The beer wars are about to get a lot lighter.
Corona and Amstel have introduced new low-cal beers as they chase Michelob Ultra, whose so-called superior light beer continues to surge. But Ultra is not sitting still. The Anheuser Busch InBev-owned brew is introducing an even lighter line extension this week called Ultra Pure Gold. It has 85 calories, 10 less than regular Ultra, and will be marketed as containing "organic grains."
With the low-cal beer trend booming, analysts have begun referring to the offerings as "fitness beers," which reflects the athletic-themed marketing approach that Ultra has successfully deployed for years. But while some of the surge is driven by health-conscious consumers, brand image is also playing a big role. After all, the growth for low-cal beers comes as traditional light beers like Bud Light and Coors Light, whose calorie counts are not much higher, continue to struggle.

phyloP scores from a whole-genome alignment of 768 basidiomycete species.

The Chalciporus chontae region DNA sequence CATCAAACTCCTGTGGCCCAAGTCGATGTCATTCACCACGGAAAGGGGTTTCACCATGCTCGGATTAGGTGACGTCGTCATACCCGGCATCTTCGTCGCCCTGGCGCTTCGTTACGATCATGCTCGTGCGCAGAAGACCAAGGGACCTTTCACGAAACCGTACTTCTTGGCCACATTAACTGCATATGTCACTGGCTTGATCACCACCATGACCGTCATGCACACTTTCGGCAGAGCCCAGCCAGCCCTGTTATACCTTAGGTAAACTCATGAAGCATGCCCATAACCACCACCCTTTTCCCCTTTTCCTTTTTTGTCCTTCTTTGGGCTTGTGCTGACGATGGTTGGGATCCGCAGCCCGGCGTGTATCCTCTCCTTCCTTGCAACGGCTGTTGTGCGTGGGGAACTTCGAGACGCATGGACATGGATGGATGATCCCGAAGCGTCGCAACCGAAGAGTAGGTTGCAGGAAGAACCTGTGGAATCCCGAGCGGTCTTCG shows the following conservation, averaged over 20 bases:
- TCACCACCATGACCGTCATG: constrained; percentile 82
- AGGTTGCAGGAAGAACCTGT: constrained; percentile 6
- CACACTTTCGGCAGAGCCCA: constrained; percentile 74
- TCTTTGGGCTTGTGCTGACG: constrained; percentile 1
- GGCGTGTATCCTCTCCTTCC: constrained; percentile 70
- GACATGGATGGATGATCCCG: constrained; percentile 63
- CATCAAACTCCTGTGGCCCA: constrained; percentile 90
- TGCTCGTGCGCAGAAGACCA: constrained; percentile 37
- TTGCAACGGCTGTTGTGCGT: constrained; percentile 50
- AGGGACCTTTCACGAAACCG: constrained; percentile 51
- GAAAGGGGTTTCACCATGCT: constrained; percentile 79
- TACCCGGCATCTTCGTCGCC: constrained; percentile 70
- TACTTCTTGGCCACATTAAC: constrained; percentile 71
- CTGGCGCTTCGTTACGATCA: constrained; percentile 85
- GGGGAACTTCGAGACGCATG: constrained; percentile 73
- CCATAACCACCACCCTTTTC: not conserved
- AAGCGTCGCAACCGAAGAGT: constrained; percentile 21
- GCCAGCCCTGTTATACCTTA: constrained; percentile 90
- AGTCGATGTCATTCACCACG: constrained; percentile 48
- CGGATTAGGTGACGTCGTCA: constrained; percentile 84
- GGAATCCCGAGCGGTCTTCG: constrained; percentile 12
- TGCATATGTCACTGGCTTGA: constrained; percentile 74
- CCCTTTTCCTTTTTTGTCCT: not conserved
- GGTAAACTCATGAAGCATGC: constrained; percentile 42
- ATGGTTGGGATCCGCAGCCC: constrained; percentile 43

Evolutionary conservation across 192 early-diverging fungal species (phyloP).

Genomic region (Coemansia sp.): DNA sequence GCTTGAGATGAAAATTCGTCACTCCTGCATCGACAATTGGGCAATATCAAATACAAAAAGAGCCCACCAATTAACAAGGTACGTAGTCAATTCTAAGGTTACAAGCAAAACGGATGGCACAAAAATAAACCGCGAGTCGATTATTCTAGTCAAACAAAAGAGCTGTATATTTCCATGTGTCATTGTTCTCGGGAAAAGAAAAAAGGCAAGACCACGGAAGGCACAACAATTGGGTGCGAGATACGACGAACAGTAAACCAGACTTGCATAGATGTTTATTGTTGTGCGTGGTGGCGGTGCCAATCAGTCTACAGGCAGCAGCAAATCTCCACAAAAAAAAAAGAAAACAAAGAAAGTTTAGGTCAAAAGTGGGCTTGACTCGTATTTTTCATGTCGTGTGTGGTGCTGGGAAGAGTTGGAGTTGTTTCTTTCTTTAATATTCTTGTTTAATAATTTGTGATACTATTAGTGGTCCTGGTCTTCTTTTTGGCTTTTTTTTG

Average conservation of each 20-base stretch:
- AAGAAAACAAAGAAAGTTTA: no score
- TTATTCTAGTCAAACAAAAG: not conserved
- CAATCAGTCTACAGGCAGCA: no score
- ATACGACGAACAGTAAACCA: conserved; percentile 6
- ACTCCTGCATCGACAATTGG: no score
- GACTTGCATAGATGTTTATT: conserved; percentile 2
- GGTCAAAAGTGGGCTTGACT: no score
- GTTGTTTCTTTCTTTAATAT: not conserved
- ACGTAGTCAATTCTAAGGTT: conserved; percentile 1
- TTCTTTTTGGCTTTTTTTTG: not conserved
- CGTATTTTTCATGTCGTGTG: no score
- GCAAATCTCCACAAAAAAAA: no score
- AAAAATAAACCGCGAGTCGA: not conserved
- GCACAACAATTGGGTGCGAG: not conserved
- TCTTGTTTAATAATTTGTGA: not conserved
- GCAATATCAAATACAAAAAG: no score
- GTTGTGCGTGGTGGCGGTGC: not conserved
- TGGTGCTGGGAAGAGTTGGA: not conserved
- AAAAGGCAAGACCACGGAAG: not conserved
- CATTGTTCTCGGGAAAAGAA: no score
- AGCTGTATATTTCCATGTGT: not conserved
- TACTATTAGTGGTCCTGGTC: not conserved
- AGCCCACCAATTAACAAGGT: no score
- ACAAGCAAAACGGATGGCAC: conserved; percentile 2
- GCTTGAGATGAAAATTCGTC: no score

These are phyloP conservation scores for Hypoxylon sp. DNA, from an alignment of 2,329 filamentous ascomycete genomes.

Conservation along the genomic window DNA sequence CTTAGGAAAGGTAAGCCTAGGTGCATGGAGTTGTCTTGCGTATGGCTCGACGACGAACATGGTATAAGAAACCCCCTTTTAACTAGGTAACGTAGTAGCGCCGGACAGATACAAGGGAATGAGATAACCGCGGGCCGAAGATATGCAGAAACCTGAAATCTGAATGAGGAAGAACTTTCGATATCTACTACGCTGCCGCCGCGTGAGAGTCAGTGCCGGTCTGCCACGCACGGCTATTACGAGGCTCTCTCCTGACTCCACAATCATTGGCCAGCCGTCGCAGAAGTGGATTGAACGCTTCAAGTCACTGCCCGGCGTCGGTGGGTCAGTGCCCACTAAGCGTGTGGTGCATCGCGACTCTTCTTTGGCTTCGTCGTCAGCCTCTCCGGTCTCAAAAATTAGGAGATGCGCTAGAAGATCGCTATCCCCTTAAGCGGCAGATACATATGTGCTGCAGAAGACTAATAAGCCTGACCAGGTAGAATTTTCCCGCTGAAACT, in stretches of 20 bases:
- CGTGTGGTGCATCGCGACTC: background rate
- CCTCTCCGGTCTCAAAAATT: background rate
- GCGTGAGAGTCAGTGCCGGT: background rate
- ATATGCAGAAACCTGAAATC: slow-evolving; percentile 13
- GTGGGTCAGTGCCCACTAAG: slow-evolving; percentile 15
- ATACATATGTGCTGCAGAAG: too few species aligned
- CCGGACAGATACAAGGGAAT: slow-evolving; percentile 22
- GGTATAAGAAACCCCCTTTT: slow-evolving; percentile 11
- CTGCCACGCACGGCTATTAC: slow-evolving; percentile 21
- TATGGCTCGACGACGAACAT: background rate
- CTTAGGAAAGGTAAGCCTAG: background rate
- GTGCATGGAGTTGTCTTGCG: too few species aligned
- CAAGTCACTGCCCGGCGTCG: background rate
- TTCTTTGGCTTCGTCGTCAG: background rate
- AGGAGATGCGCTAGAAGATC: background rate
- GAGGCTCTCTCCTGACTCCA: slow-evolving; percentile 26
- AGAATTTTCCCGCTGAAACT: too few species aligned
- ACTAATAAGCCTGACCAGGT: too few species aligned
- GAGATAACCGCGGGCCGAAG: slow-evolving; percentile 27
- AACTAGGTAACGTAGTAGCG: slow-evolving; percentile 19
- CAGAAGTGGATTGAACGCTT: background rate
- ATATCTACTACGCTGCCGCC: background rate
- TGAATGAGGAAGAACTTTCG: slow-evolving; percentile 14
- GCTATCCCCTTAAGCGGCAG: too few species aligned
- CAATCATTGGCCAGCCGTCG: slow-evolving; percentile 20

"Ultra just has a better image than Bud, Miller and Coors, and so now there are brands coming on top of Ultra trying to have a better position than Ultra," says Benj Steinman, publisher of Beer Marketer's Insights. Even if they cannibalize regular light beers, brewers could still gain because the low-cal beers are typically priced at a premium.
Corona-owner Constellation Brands this week is beginning a national rollout of Corona Premier, which checks in at 90 calories, compared with 148 calories for Corona Extra and 99 calories for Corona Light. Premier was earlier sold in some regional markets with ads by WPP's Cavalry plugging "lower calories, lower carbs, higher expectations."